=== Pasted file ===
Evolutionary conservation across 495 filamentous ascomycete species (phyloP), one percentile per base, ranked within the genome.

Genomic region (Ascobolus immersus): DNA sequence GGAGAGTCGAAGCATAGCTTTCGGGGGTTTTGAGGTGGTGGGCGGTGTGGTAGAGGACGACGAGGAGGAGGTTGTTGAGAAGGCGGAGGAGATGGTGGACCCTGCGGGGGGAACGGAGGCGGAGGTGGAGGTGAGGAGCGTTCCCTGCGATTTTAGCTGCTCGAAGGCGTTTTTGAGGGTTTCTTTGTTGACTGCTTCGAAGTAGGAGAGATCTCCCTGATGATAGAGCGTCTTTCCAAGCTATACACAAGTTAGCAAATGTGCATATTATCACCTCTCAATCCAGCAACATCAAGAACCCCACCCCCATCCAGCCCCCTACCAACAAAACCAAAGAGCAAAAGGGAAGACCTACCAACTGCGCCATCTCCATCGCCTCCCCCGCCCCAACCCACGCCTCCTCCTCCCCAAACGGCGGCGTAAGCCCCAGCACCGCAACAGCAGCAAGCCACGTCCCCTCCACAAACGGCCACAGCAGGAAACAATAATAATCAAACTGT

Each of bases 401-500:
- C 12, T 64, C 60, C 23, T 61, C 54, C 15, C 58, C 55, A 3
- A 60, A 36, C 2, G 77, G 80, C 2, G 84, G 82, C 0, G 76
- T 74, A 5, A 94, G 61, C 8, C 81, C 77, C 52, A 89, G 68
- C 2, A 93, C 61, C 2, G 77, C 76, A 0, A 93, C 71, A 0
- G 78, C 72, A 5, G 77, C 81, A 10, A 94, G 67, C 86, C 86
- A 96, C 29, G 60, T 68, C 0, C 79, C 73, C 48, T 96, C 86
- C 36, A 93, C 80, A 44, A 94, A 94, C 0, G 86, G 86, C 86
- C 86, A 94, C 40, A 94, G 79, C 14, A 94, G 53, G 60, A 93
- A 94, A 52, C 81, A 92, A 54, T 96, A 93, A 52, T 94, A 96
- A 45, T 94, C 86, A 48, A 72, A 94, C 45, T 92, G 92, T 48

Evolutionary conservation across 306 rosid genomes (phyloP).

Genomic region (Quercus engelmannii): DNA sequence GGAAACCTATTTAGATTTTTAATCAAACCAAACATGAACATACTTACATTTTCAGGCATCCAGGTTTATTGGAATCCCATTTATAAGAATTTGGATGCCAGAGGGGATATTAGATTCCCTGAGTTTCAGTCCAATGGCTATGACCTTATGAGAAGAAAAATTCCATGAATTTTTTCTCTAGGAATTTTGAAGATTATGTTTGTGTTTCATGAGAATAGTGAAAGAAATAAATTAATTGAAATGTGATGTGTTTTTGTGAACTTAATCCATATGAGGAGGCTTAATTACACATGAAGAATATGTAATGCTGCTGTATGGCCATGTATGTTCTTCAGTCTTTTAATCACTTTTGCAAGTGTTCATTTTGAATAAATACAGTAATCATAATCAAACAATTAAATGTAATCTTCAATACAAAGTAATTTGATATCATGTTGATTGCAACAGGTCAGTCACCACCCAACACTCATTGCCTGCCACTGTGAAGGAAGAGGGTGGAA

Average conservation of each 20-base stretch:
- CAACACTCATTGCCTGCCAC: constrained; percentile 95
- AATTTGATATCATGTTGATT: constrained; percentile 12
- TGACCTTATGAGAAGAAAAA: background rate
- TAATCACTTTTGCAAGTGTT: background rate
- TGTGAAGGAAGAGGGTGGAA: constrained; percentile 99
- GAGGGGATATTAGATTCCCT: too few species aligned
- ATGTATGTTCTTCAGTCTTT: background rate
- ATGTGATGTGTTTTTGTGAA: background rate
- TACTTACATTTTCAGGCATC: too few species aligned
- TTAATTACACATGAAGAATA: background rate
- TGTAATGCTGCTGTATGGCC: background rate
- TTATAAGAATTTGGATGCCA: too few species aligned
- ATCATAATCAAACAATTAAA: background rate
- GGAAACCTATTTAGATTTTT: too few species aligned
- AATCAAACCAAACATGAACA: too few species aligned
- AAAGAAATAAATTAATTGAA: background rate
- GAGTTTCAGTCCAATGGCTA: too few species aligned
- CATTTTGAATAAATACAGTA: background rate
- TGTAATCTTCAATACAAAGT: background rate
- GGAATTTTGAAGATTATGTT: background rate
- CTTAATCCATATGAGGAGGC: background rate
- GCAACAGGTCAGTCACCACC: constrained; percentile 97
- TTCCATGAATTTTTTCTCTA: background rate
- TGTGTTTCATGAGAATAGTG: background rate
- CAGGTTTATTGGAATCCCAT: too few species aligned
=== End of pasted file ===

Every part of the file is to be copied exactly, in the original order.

Evolutionary conservation across 495 filamentous ascomycete species (phyloP), one percentile per base, ranked within the genome.

Genomic region (Ascobolus immersus): DNA sequence GGAGAGTCGAAGCATAGCTTTCGGGGGTTTTGAGGTGGTGGGCGGTGTGGTAGAGGACGACGAGGAGGAGGTTGTTGAGAAGGCGGAGGAGATGGTGGACCCTGCGGGGGGAACGGAGGCGGAGGTGGAGGTGAGGAGCGTTCCCTGCGATTTTAGCTGCTCGAAGGCGTTTTTGAGGGTTTCTTTGTTGACTGCTTCGAAGTAGGAGAGATCTCCCTGATGATAGAGCGTCTTTCCAAGCTATACACAAGTTAGCAAATGTGCATATTATCACCTCTCAATCCAGCAACATCAAGAACCCCACCCCCATCCAGCCCCCTACCAACAAAACCAAAGAGCAAAAGGGAAGACCTACCAACTGCGCCATCTCCATCGCCTCCCCCGCCCCAACCCACGCCTCCTCCTCCCCAAACGGCGGCGTAAGCCCCAGCACCGCAACAGCAGCAAGCCACGTCCCCTCCACAAACGGCCACAGCAGGAAACAATAATAATCAAACTGT

Each of bases 401-500:
- C 12, T 64, C 60, C 23, T 61, C 54, C 15, C 58, C 55, A 3
- A 60, A 36, C 2, G 77, G 80, C 2, G 84, G 82, C 0, G 76
- T 74, A 5, A 94, G 61, C 8, C 81, C 77, C 52, A 89, G 68
- C 2, A 93, C 61, C 2, G 77, C 76, A 0, A 93, C 71, A 0
- G 78, C 72, A 5, G 77, C 81, A 10, A 94, G 67, C 86, C 86
- A 96, C 29, G 60, T 68, C 0, C 79, C 73, C 48, T 96, C 86
- C 36, A 93, C 80, A 44, A 94, A 94, C 0, G 86, G 86, C 86
- C 86, A 94, C 40, A 94, G 79, C 14, A 94, G 53, G 60, A 93
- A 94, A 52, C 81, A 92, A 54, T 96, A 93, A 52, T 94, A 96
- A 45, T 94, C 86, A 48, A 72, A 94, C 45, T 92, G 92, T 48

Evolutionary conservation across 306 rosid genomes (phyloP).

Genomic region (Quercus engelmannii): DNA sequence GGAAACCTATTTAGATTTTTAATCAAACCAAACATGAACATACTTACATTTTCAGGCATCCAGGTTTATTGGAATCCCATTTATAAGAATTTGGATGCCAGAGGGGATATTAGATTCCCTGAGTTTCAGTCCAATGGCTATGACCTTATGAGAAGAAAAATTCCATGAATTTTTTCTCTAGGAATTTTGAAGATTATGTTTGTGTTTCATGAGAATAGTGAAAGAAATAAATTAATTGAAATGTGATGTGTTTTTGTGAACTTAATCCATATGAGGAGGCTTAATTACACATGAAGAATATGTAATGCTGCTGTATGGCCATGTATGTTCTTCAGTCTTTTAATCACTTTTGCAAGTGTTCATTTTGAATAAATACAGTAATCATAATCAAACAATTAAATGTAATCTTCAATACAAAGTAATTTGATATCATGTTGATTGCAACAGGTCAGTCACCACCCAACACTCATTGCCTGCCACTGTGAAGGAAGAGGGTGGAA

Average conservation of each 20-base stretch:
- CAACACTCATTGCCTGCCAC: constrained; percentile 95
- AATTTGATATCATGTTGATT: constrained; percentile 12
- TGACCTTATGAGAAGAAAAA: background rate
- TAATCACTTTTGCAAGTGTT: background rate
- TGTGAAGGAAGAGGGTGGAA: constrained; percentile 99
- GAGGGGATATTAGATTCCCT: too few species aligned
- ATGTATGTTCTTCAGTCTTT: background rate
- ATGTGATGTGTTTTTGTGAA: background rate
- TACTTACATTTTCAGGCATC: too few species aligned
- TTAATTACACATGAAGAATA: background rate
- TGTAATGCTGCTGTATGGCC: background rate
- TTATAAGAATTTGGATGCCA: too few species aligned
- ATCATAATCAAACAATTAAA: background rate
- GGAAACCTATTTAGATTTTT: too few species aligned
- AATCAAACCAAACATGAACA: too few species aligned
- AAAGAAATAAATTAATTGAA: background rate
- GAGTTTCAGTCCAATGGCTA: too few species aligned
- CATTTTGAATAAATACAGTA: background rate
- TGTAATCTTCAATACAAAGT: background rate
- GGAATTTTGAAGATTATGTT: background rate
- CTTAATCCATATGAGGAGGC: background rate
- GCAACAGGTCAGTCACCACC: constrained; percentile 97
- TTCCATGAATTTTTTCTCTA: background rate
- TGTGTTTCATGAGAATAGTG: background rate
- CAGGTTTATTGGAATCCCAT: too few species aligned